Understanding Perinatal Mood and Anxiety Disorders
The spectrum of perinatal emotional complications are referred to as Perinatal Mood and Anxiety Disorders (PMADs). They can begin during pregnancy or after birth. Mothers, fathers, and adoptive parents also can experience mood and anxiety disorders during pregnancy and/or the postpartum period.
Many of us refer to emotional complications after birth as “postpartum depression” or just “postpartum”. However, we know that perinatal emotional complication are not just depression and that many women experience emotional changes that begin during pregnancy- this is why we refer to them as a spectrum that includes many different responses to the changes we are experiencing.
Perinatal Emotional Complications can interfere with a family’s joy over a new baby and interrupt the parent-infant bonding process. They can appear as late as a year postpartum and during significant hormonal changes such as weaning from the breast or the return of menstruation.
The following list of symptoms can be applied to both pregnant and postpartum parents.
Nearly 85 percent of all new mothers experience the baby blues after giving birth. Baby blues will only last 2-3 weeks and will improve with self care such as eating and sleeping. Anything after this 2-3 week period could indicate something other than baby blues.
• Feelings of despair/hopelessness
• Crying, tearfulness
• Anger and irritability
• Sleep disturbances (too much/little)
• Loss of energy and interest
• Physical symptoms (clumsiness, slowed speech, etc.)
• Suicidal thoughts
• Frightening thoughts about self, baby or other family members
• Weight loss or gain
• Feelings of guilt, shame, inadequacy
• Hypochondria, excessive worries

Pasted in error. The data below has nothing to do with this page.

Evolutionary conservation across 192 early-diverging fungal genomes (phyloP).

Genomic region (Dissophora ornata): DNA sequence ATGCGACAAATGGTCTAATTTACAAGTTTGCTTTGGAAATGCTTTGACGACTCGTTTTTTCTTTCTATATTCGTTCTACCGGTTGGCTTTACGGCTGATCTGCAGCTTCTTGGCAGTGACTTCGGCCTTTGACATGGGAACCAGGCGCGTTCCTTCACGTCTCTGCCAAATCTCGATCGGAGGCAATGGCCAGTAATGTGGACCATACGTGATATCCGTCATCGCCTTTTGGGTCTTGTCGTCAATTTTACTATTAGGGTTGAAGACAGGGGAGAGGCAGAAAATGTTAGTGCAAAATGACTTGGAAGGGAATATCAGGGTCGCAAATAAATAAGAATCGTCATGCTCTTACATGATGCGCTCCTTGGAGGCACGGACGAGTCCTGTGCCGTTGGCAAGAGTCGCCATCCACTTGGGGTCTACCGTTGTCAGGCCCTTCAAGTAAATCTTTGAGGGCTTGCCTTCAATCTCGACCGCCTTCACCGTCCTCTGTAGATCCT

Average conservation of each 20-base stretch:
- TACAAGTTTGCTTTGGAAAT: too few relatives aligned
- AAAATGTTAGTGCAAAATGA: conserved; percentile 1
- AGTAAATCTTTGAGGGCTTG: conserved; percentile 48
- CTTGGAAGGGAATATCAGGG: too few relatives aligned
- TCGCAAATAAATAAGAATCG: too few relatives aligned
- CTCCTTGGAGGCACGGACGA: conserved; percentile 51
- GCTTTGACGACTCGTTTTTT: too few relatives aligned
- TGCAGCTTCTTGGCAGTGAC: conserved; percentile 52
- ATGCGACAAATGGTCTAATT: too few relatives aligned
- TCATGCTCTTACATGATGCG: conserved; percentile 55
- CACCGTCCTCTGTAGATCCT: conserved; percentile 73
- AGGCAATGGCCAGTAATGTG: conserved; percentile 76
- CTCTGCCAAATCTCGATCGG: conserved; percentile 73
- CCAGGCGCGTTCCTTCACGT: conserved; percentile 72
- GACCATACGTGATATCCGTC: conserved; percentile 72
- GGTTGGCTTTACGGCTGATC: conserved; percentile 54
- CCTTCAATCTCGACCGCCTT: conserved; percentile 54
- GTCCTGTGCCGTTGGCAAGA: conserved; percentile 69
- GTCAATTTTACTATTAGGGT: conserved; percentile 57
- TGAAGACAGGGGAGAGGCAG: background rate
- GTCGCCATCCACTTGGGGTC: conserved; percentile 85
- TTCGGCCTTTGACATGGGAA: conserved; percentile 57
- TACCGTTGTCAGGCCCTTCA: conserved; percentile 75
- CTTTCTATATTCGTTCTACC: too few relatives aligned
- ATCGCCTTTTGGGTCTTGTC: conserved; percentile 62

• Muscle tension
• Chest pain
• Shortness of breath; choking sensation
• Hot/cold flashes
• Tingling hands/feet
• Fear of dying
• Fear of going crazy
• Fear of being alone, fears about baby’s health, agoraphobia
• Feeling trapped, immobilizing guilt
• Racing heartbeat
Obsessive Compulsive Disorder
• Recurring, persistent and disturbing thoughts, ideas or images (scary images of accidents, abuse, harm to baby)
• Ritual behaviors done to avoid harming baby (e.g., put away knives) or to create protection for baby (e.g., don’t leave the house), constantly checking the baby, house, etc.
• Intrusive thoughts, fears, images
• Person cannot control thoughts
• Person understands that to act on these thoughts would be wrong
• Hypervigilant (e.g., can’t sleep for fear that something will happen to baby/ constant “fight or flight” mode)
• Post-Traumatic Stress Disorder (usually occurs soon after birth)
• Previous trauma (recent or in the past – abuse, accident, etc.)
• Feeling of anxiety when exposed to situations similar to the trauma
• Sensations of “being in the trauma” now
• Emotional numbing/detachment
Formerly referred to as Manic-Depressive Disorders, Bipolar Disorders are not technically classified as Postpartum Mood Disorders per se. However, about half of all women who have Bipolar Disorder are first diagnosed postpartum.
Bipolar Disorder has two subcategories, Type I and Type II. Bipolar Type I presents periods of depression and mania in which the patient may experience psychotic episodes and lose touch with reality. Bipolar Type II differs in that the patient remains lucid throughout the swings of depression/mania and the manic times are often characterized as very productive, high energy moments when the patient feels quite good. Bipolar Type II can easily be misdiagnosed as depression, as the manic times feel so normal and good.
If a bipolar condition is misdiagnosed and treated as depression, the resulting medical treatment of prescribing only antidepressants can potentially have serious consequences by causing a rapid-cycling manic episode which may require hospitalization in some cases. Thus, it is critical that the patient reviews her own as well as her family history for Bipolar Disorder, as well as seeing a professional that is very well trained in Postpartum Mood Disorders and Bipolar Disorders.
Mania (part of Bipolar Disorders)
• Feel great/high energy
• Decreased need for sleep/insomnia
• Feeling “speedy”
• Easily distracted
• Mind racing, cannot shut off thoughts
• Pressured, fast speech
Psychosis (rare, and requires immediate treatment, often including hospitalization and medication)
• Delusions (often about baby)
• Irrational thoughts
• Refusal to eat
• Poor judgment
• Lack decision making abilities
• Break with reality
• Severe insomnia
• Higher risk if Bipolar Disorder in self or family